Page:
According to a review in Publishers Weekly: "Hetherington sees divorce as part of a series of 'interconnected transitions' in life rather than a one-time event. While destructive in the short-term, divorce can also be positive, creating new opportunities for long-term personal growth. Depending on their "protective" factors (maturity, autonomy) vs. "risk" (impulsiveness, anti-sociability), ex-partners will weather the stormy first year after divorce with varying degrees of resilience. After six years, most are happier.


An reviewer says that the authors describe: " women and girls experience divorce differently from men and boys; why single-mother-son relationships and stepfather-daughter relationships are the most difficult; why divorce presents a greater risk to adolescent children; and how mentoring and authoritative parenting can buffer against negative effects. This unprecedented look at our divorce-prone society concludes that the aftermath of divorce need not be a prescribed pathway of dissolution but can be one of healing and ultimate fulfillment." (In an apparent oversight,'s book review has an icon on which one can click to add this book to their "wedding registry.")


Judith S. Wallerstein, Sandra Blakeslee, & Julia M. Lewis have written a book: "The Unexpected Legacy of Divorce : A 25 Year Landmark Study." Ms Wallerstein is founder and executive director of the Center for the Family in Transition, and a senior lecturer at the School of Social Welfare at the University of California at Berkeley. Ms. Lewis is a professor of psychology at San Francisco State University and co-principal investigator of the Children of Divorce Project -- a longitudinal twenty-five-year study. Sandra Blakeslee is a science and medical writer. Their book is based on a study which tracked about 100 children who grew up in an unhappy or divorced family. She reports that "...children of divorce have a very hard time growing up. They never recover from their parents' breakups and have difficulty forming their own adult relationships." Their book discusses the different roles that children take in the event of a divorce or unhappy marriage. It also deals with difficulties that children of divorce have as adults when they pursue their own relationships. Many feel that their relationships are doomed. They also try to avoid conflict, and fear commitment. The book ends with recommendations on how to minimize the damage that divorce does to the persons involved. It also has suggestions about how to prevent divorce by strengthening marriages.

Elizabeth Marquardt, spokesperson for the Institute on American Values, a conservative pro-marriage group, says that: "When a major researcher like Hetherington comes out and says [that], on the whole, people turn out okay so don't worry about it, I think it's likely to influence parents' decisions."

Frank Fustenbert, a sociologist from the University of Pennsylvania, stated that "the vast majority of researchers" agree with Hetherington's research.

The book by Wallerstein et al. has sold more than 100,000 copies and spent three weeks on the New York Times, San Francisco Chronicle, and Denver Post bestseller lists. It was featured on two episodes of the Oprah TV program, and made it onto the front cover of Time and the New York Times Book Review.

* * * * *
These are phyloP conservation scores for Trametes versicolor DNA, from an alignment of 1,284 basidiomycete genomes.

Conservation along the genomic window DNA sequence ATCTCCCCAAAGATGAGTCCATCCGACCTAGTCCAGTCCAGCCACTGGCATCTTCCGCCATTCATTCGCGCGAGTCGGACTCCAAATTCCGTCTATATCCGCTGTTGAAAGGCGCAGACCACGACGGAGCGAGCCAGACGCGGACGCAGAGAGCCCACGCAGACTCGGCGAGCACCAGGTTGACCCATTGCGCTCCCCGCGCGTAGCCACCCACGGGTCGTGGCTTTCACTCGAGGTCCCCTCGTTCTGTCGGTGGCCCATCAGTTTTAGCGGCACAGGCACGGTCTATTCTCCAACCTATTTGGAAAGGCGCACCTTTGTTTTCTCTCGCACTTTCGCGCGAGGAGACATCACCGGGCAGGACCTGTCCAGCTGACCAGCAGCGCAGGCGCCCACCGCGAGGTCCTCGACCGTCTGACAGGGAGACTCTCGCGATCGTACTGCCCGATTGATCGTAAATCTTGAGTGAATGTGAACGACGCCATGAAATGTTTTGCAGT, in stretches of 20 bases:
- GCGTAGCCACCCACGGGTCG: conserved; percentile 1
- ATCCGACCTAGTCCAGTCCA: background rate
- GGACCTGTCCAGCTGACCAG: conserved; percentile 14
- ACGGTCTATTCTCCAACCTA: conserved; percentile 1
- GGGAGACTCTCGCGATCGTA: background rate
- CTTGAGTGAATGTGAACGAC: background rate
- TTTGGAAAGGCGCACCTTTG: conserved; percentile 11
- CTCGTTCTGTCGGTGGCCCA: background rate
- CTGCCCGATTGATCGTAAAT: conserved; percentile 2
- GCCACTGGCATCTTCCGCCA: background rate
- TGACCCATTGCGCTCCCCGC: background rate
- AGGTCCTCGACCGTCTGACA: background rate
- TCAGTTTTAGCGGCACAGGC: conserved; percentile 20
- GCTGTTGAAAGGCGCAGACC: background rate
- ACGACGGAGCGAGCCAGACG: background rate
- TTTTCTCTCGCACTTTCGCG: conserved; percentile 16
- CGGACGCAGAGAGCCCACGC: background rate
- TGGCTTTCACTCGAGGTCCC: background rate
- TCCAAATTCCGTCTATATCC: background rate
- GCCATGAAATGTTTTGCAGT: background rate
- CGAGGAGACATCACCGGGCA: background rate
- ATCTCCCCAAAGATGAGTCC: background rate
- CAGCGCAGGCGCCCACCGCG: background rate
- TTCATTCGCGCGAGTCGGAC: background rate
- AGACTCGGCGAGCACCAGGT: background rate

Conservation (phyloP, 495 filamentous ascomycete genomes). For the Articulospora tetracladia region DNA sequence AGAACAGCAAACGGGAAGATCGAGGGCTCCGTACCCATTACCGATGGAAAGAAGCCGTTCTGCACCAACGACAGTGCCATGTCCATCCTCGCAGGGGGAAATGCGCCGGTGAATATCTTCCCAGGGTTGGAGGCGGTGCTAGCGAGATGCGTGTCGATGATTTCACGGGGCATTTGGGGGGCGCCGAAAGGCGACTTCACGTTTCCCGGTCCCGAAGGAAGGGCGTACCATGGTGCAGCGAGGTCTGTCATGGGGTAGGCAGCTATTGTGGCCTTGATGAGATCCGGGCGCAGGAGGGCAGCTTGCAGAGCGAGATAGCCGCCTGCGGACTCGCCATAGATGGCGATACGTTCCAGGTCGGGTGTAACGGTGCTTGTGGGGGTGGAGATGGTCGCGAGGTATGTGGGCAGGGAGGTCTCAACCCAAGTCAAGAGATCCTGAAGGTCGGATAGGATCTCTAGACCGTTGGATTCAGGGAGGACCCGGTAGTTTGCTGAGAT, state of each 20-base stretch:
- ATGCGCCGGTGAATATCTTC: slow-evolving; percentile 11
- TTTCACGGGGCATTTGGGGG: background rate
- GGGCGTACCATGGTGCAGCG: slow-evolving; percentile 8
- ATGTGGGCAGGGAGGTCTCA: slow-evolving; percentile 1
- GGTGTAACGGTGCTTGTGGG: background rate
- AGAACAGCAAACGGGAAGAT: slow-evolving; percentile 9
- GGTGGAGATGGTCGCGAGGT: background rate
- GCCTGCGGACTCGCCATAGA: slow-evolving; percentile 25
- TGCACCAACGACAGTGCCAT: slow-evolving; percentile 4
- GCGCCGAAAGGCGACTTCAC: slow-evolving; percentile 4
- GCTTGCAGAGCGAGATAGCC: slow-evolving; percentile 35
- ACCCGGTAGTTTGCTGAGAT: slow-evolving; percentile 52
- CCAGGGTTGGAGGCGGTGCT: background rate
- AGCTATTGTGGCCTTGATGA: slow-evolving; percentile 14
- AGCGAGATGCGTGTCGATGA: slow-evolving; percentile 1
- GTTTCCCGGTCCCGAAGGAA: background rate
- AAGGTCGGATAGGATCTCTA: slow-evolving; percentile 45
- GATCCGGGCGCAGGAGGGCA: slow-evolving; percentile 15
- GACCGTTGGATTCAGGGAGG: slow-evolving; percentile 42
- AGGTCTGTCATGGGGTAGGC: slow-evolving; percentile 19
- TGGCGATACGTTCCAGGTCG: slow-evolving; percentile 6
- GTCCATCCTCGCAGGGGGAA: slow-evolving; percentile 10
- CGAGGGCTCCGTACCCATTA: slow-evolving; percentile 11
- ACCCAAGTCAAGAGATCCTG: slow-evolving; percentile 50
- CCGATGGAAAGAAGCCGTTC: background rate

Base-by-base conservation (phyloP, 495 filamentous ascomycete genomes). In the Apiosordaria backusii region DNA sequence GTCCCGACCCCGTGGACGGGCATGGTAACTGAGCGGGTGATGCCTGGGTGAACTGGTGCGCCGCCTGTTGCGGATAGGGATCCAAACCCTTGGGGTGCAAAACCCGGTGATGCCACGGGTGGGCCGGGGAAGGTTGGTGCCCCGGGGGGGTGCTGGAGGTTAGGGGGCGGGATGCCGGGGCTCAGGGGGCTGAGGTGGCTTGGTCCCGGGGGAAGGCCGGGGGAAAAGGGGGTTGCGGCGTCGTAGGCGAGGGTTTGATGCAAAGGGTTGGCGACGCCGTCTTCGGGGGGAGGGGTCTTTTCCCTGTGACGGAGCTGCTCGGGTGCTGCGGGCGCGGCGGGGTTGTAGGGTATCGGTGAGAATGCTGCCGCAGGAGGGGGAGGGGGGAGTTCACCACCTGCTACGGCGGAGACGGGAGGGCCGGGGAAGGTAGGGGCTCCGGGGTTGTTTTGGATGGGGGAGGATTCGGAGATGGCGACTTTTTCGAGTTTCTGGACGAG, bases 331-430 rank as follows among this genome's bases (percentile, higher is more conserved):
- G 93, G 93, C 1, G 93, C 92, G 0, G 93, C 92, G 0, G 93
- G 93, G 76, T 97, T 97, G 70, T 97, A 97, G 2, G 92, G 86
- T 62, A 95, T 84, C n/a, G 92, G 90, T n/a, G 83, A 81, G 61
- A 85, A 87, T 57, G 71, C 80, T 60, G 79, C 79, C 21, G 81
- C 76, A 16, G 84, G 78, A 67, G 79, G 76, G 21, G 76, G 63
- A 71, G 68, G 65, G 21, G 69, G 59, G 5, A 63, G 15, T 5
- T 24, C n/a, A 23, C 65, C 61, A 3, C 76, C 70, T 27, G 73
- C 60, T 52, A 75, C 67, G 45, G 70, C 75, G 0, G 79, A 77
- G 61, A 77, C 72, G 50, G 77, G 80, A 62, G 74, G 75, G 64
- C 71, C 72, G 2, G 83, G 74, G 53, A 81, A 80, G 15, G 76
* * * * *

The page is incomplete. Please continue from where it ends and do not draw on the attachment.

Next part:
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Author's opinions, for what they are worth:

The Wallerstein book describes how one of the subjects felt that being a child of a divorce is "sort of a permanent identity, like being adopted or something." This author wonders whether there is an analogy between being adopted and being the child of a divorce.

Adoptive parents can cause serious emotional damage to their children if they do not handle the adoption carefully -- by keeping it secret, or by not assuring the child that they have a permanent place in the home, or by associating adoption with negative beliefs.


Adoptive parents can also minimize or eliminate emotional damage to their children by telling the child at an early age that they were adopted, explaining the adoptive process to them, frankly answering any questions that the child has about their natural parents, and by associating positive factors with adoption -- that they were specially chosen to be in their home.

Perhaps separating and divorcing parents can have a similar profound effect on their children. If the parents keep the needs of the children paramount, agree to not use them as pawns in any inter-spousal wars, and to assure them that they are not responsible for the divorce, then the inevitable damage that they will experience from the separation and divorce may be minimal.

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  1. Kathy Boccella, "Book spurs divorce debate," The Philadelphia Inquirer.

  2. E. Mavis Hetherington & John Kelly, "For Better or for Worse: Divorce Reconsidered," W.W. Norton, (2002). Read reviews or order this book safely from online book store

  3. Judith S. Wallerstein, et al., "The Unexpected Legacy of Divorce: A 25 Year Landmark Study," Hyperion, (2001). Read reviews or order this book safely

Copyright 2002, by Ontario Consultants on Religious Tolerance
Originally written: 2002-APR-8
Latest update: 2002-JUL-24
Author: B.A. Robinson